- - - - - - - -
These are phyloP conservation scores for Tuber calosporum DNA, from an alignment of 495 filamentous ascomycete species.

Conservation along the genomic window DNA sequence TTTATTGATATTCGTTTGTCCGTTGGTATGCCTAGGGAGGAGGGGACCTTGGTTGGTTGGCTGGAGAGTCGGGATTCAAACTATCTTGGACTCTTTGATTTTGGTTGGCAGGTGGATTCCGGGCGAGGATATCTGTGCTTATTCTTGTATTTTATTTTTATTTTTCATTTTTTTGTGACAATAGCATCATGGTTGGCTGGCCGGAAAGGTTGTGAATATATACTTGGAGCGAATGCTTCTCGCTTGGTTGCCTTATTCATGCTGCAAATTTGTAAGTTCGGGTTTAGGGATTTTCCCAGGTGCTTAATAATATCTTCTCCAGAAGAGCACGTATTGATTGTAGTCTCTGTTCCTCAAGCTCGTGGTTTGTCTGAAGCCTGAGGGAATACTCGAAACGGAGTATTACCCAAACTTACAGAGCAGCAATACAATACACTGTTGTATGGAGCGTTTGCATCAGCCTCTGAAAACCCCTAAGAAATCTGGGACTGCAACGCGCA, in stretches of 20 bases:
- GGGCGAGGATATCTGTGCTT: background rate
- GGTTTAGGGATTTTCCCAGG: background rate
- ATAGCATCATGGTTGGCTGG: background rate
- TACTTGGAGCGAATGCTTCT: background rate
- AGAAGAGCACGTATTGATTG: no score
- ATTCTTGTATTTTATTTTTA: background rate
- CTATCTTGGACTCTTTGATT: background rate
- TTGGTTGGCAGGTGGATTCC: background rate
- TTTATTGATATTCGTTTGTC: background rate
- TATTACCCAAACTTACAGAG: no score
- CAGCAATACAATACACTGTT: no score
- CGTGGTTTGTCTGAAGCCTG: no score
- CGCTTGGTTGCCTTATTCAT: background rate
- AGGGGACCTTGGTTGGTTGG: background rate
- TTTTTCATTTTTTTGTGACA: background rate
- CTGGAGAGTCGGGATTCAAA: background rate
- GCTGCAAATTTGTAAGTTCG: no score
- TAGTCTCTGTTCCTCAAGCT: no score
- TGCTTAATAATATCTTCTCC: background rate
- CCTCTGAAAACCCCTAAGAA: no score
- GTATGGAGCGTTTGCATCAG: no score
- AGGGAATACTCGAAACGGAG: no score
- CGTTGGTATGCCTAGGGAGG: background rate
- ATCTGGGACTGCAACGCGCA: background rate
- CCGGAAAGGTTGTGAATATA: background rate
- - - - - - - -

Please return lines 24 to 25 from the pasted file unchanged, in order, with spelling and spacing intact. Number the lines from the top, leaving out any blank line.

- AGGGAATACTCGAAACGGAG: no score
- CGTTGGTATGCCTAGGGAGG: background rate